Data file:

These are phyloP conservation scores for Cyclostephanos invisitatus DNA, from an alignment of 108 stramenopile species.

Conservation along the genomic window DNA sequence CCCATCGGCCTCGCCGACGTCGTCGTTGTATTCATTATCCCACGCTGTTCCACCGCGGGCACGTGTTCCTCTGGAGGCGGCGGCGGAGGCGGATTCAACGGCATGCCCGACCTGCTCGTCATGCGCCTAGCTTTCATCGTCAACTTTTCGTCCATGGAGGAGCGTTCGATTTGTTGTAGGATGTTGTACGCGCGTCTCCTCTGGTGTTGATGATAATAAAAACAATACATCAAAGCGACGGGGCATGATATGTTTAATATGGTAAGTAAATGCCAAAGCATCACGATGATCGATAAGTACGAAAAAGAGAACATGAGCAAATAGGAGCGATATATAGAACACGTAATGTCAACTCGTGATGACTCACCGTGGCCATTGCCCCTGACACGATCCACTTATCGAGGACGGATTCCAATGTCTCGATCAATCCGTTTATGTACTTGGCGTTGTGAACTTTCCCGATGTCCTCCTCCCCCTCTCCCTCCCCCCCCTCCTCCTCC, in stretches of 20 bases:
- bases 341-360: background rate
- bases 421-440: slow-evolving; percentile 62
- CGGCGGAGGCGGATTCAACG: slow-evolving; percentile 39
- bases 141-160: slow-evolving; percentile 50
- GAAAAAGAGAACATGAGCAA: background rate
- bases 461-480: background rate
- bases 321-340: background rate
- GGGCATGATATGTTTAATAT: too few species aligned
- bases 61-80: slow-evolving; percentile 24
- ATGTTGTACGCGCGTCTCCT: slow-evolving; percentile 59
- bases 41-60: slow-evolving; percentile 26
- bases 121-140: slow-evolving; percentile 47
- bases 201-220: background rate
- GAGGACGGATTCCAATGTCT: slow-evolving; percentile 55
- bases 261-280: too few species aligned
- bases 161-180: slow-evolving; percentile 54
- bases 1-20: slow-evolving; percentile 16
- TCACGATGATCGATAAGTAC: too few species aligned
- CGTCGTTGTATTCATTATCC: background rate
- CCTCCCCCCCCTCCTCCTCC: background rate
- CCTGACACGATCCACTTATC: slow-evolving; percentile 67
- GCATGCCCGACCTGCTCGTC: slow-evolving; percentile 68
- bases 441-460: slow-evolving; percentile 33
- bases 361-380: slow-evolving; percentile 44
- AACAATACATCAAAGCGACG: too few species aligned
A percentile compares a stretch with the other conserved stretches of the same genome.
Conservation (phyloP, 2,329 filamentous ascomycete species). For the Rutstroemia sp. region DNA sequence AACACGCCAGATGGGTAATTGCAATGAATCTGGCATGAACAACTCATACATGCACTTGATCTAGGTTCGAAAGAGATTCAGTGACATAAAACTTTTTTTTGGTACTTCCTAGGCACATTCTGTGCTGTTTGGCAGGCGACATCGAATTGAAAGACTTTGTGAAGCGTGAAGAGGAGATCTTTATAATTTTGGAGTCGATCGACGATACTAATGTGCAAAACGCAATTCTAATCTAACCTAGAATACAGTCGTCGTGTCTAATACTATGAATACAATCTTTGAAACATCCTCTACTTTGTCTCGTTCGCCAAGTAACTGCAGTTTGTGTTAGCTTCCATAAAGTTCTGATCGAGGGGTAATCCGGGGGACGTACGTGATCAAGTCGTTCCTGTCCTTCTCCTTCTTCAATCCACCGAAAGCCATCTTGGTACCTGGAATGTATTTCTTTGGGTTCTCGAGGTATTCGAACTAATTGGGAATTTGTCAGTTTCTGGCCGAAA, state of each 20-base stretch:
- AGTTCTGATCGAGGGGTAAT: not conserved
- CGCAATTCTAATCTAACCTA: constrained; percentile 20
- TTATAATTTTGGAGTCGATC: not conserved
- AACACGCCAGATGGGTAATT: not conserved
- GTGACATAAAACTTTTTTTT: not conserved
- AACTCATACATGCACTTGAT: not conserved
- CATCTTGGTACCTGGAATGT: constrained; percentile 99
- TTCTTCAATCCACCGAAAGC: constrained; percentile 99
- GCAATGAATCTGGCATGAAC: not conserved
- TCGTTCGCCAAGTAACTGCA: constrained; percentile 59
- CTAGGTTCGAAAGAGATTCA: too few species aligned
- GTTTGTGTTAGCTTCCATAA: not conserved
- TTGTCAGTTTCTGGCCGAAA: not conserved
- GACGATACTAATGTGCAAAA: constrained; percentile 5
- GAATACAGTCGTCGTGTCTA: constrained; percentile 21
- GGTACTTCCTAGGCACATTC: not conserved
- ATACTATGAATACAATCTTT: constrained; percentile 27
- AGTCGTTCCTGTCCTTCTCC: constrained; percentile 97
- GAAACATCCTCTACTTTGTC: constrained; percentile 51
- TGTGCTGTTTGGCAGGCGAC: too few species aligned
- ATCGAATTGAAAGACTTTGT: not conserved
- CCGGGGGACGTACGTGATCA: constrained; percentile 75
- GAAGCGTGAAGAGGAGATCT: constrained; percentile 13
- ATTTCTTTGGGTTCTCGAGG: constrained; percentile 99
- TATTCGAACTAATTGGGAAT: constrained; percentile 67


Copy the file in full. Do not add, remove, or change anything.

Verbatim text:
These are phyloP conservation scores for Cyclostephanos invisitatus DNA, from an alignment of 108 stramenopile species.

Conservation along the genomic window DNA sequence CCCATCGGCCTCGCCGACGTCGTCGTTGTATTCATTATCCCACGCTGTTCCACCGCGGGCACGTGTTCCTCTGGAGGCGGCGGCGGAGGCGGATTCAACGGCATGCCCGACCTGCTCGTCATGCGCCTAGCTTTCATCGTCAACTTTTCGTCCATGGAGGAGCGTTCGATTTGTTGTAGGATGTTGTACGCGCGTCTCCTCTGGTGTTGATGATAATAAAAACAATACATCAAAGCGACGGGGCATGATATGTTTAATATGGTAAGTAAATGCCAAAGCATCACGATGATCGATAAGTACGAAAAAGAGAACATGAGCAAATAGGAGCGATATATAGAACACGTAATGTCAACTCGTGATGACTCACCGTGGCCATTGCCCCTGACACGATCCACTTATCGAGGACGGATTCCAATGTCTCGATCAATCCGTTTATGTACTTGGCGTTGTGAACTTTCCCGATGTCCTCCTCCCCCTCTCCCTCCCCCCCCTCCTCCTCC, in stretches of 20 bases:
- bases 341-360: background rate
- bases 421-440: slow-evolving; percentile 62
- CGGCGGAGGCGGATTCAACG: slow-evolving; percentile 39
- bases 141-160: slow-evolving; percentile 50
- GAAAAAGAGAACATGAGCAA: background rate
- bases 461-480: background rate
- bases 321-340: background rate
- GGGCATGATATGTTTAATAT: too few species aligned
- bases 61-80: slow-evolving; percentile 24
- ATGTTGTACGCGCGTCTCCT: slow-evolving; percentile 59
- bases 41-60: slow-evolving; percentile 26
- bases 121-140: slow-evolving; percentile 47
- bases 201-220: background rate
- GAGGACGGATTCCAATGTCT: slow-evolving; percentile 55
- bases 261-280: too few species aligned
- bases 161-180: slow-evolving; percentile 54
- bases 1-20: slow-evolving; percentile 16
- TCACGATGATCGATAAGTAC: too few species aligned
- CGTCGTTGTATTCATTATCC: background rate
- CCTCCCCCCCCTCCTCCTCC: background rate
- CCTGACACGATCCACTTATC: slow-evolving; percentile 67
- GCATGCCCGACCTGCTCGTC: slow-evolving; percentile 68
- bases 441-460: slow-evolving; percentile 33
- bases 361-380: slow-evolving; percentile 44
- AACAATACATCAAAGCGACG: too few species aligned
A percentile compares a stretch with the other conserved stretches of the same genome.
Conservation (phyloP, 2,329 filamentous ascomycete species). For the Rutstroemia sp. region DNA sequence AACACGCCAGATGGGTAATTGCAATGAATCTGGCATGAACAACTCATACATGCACTTGATCTAGGTTCGAAAGAGATTCAGTGACATAAAACTTTTTTTTGGTACTTCCTAGGCACATTCTGTGCTGTTTGGCAGGCGACATCGAATTGAAAGACTTTGTGAAGCGTGAAGAGGAGATCTTTATAATTTTGGAGTCGATCGACGATACTAATGTGCAAAACGCAATTCTAATCTAACCTAGAATACAGTCGTCGTGTCTAATACTATGAATACAATCTTTGAAACATCCTCTACTTTGTCTCGTTCGCCAAGTAACTGCAGTTTGTGTTAGCTTCCATAAAGTTCTGATCGAGGGGTAATCCGGGGGACGTACGTGATCAAGTCGTTCCTGTCCTTCTCCTTCTTCAATCCACCGAAAGCCATCTTGGTACCTGGAATGTATTTCTTTGGGTTCTCGAGGTATTCGAACTAATTGGGAATTTGTCAGTTTCTGGCCGAAA, state of each 20-base stretch:
- AGTTCTGATCGAGGGGTAAT: not conserved
- CGCAATTCTAATCTAACCTA: constrained; percentile 20
- TTATAATTTTGGAGTCGATC: not conserved
- AACACGCCAGATGGGTAATT: not conserved
- GTGACATAAAACTTTTTTTT: not conserved
- AACTCATACATGCACTTGAT: not conserved
- CATCTTGGTACCTGGAATGT: constrained; percentile 99
- TTCTTCAATCCACCGAAAGC: constrained; percentile 99
- GCAATGAATCTGGCATGAAC: not conserved
- TCGTTCGCCAAGTAACTGCA: constrained; percentile 59
- CTAGGTTCGAAAGAGATTCA: too few species aligned
- GTTTGTGTTAGCTTCCATAA: not conserved
- TTGTCAGTTTCTGGCCGAAA: not conserved
- GACGATACTAATGTGCAAAA: constrained; percentile 5
- GAATACAGTCGTCGTGTCTA: constrained; percentile 21
- GGTACTTCCTAGGCACATTC: not conserved
- ATACTATGAATACAATCTTT: constrained; percentile 27
- AGTCGTTCCTGTCCTTCTCC: constrained; percentile 97
- GAAACATCCTCTACTTTGTC: constrained; percentile 51
- TGTGCTGTTTGGCAGGCGAC: too few species aligned
- ATCGAATTGAAAGACTTTGT: not conserved
- CCGGGGGACGTACGTGATCA: constrained; percentile 75
- GAAGCGTGAAGAGGAGATCT: constrained; percentile 13
- ATTTCTTTGGGTTCTCGAGG: constrained; percentile 99
- TATTCGAACTAATTGGGAAT: constrained; percentile 67